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gins, the extensive cultivation of the explanation, because no discussion of English sonnet. It interests us, never- the sonnet is possible without undertheless, by its preface, which is not standing its strict Italian form. The only well written and judicious, but English form to which Shakespeare puts forward at least one view we has given his name (though the Earl have long entertained.
of Surrey seems to have invented it) The sonnet is, of course, an essential- is far simpler. It consists of three ly artificial form, and (80 far as we can quatrains (or sets of four lines each) trace it with certainty) of Italian ori- rhyming alternately—a fresh set of gin. It is not only artificial, but com- rhymes for each quatrain; with a plexly artificial. Limited to fourteen rhyming couplet to conclude the whole lines, in its Italian or Petrarchan form (a couplet, need we say, being two lines (the recognized classical form), those rhyming together?). Such, in the clearfourteen lines are divided by an intri- est explanation we can give, are the cate arrangement of rhymes. The first chief rival forms, the Petrarchan and eight lines (the octave) are divided into the Shakespearean. And Mr. Nichol two portions of four lines each; the contends that the Shakespearean is the first and last lines of each quatrain (or more satisfactory for English use. four lines) rhyming together, while the Coventry Patmore (the passage is middle two lines rhyme with each quoted in his "Life") contemned the other. Moreover, there are but two Petrarchan or Italian sonnet altogethrhymes throughout the octave (or first er, largely for reasons connected with portion of eight lines); the first and last its metrical structure. Without enterlines of the two quatrains being all on ing into questions so subtle, we are the one rhyme, while the middle coup- disposed to think it over-valued for lets of the two quatrains are all on the English purposes-whatever may be same secondary rhyme. Represented said of it for Italian purposes. It is by letters, the rhyme-scheme is: a b consecrated in men's eyes by Milton b a; a b b a. To correspond with this and Wordsworth, who employed it exrhyme-construction, there should be a clusively; since when in the language certain pause or division in the sense of Pear's soap) poets have used no between the two quatrains (not neces- other-or seldom any other form. The sarily a complete pause, that is, a full- Miltonic sonnet (as Mr. Nichol remarks, stop); and a complete pause at the end following Mr. Bridges) is an Horatian of the octave. Indeed, the octave ode in little, so to speak. Milton atshould exhaust and bring to a close tained this majestic and unified qualone aspect of the single idea or feeling ity by neglecting the prescribed pauses, which forms the subject-matter of ev- not only betwen the quatrains, but ery sonnet.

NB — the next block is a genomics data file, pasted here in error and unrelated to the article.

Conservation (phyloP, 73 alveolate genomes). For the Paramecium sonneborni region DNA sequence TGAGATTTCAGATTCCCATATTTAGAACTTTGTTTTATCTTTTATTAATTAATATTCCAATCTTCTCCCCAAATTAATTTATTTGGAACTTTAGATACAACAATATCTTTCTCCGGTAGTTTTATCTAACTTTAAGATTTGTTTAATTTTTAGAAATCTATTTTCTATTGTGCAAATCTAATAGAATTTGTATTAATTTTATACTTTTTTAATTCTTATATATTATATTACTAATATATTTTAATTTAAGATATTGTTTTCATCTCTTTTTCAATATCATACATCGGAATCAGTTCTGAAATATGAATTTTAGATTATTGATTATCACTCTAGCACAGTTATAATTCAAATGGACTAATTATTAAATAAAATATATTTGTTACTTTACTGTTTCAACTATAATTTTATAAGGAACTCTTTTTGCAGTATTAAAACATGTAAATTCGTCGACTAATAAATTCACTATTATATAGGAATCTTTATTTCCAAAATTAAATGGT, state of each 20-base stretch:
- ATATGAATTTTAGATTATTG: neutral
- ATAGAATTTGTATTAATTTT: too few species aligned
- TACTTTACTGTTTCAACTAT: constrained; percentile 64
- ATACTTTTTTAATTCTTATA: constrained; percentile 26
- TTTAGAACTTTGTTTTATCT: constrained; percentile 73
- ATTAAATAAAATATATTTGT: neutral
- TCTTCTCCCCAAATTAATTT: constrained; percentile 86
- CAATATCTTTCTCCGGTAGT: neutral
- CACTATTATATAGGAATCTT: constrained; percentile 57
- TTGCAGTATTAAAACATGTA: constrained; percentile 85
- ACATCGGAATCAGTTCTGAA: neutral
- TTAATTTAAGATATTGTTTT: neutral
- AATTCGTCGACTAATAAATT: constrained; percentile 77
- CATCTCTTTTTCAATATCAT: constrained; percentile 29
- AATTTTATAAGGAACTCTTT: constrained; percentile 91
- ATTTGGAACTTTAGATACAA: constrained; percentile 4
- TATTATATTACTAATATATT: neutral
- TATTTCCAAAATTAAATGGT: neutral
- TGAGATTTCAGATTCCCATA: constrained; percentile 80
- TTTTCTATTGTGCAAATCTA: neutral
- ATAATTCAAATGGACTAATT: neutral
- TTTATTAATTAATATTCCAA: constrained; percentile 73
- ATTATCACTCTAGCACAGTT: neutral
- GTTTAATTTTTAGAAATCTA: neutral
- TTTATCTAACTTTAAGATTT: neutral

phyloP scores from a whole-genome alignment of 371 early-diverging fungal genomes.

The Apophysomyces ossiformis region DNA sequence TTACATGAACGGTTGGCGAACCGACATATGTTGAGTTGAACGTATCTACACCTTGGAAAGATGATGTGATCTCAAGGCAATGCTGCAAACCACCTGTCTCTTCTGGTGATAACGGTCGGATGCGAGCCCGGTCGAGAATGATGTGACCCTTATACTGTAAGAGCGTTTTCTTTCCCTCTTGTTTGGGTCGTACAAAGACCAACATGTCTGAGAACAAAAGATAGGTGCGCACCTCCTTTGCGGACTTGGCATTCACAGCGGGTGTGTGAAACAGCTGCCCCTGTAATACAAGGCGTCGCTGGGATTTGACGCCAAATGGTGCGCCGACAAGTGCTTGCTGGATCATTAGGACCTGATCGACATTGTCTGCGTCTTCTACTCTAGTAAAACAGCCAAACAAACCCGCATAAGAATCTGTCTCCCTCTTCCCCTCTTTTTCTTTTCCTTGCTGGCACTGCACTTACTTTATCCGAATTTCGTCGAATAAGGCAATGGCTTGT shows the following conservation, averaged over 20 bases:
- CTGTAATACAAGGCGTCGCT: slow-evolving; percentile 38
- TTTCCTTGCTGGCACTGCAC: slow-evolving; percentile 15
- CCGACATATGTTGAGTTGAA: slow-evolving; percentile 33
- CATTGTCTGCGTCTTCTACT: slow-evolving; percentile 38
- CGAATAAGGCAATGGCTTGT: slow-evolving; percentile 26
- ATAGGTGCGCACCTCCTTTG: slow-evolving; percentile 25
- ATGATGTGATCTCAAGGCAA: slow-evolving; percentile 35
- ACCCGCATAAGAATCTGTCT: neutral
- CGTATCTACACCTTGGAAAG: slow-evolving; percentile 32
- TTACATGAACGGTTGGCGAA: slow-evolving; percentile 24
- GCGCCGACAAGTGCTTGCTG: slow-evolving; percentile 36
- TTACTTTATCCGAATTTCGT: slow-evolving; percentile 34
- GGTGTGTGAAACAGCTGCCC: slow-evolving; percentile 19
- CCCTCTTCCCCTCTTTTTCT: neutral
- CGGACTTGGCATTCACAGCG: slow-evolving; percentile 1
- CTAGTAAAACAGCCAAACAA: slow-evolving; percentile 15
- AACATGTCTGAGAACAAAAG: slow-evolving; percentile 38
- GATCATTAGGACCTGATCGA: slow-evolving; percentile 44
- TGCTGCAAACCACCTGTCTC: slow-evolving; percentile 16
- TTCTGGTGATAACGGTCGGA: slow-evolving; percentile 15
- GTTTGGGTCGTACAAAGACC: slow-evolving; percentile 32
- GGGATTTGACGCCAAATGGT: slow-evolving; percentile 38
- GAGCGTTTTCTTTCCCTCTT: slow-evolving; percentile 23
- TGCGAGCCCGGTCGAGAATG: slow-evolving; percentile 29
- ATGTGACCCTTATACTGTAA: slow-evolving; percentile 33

A second and closing as- even between octave and sestet, and pect is taken up in the last six lines making the sense continuous, at pleas(the sestet). This sestet, or last six ure, throughout the sonnet. Wordslines, the poet can rhyme as he pleases; worth imitated his licence with greater save that the Italians (who should be licence; sometimes adding besides a the best judges) objected to their clos- third rhyme in the middle couplet of ing with a couplet. It gives too epi- the second quatrain. They attained grammatic a character to the sonnet; noble effect. But why adopt a strucwhich should rather die gravely and ture in form, merely to violate it in collectedly away, after reaching its essence? Why not adopt a form which climax in the close of the octave. shall frankly accord with your design,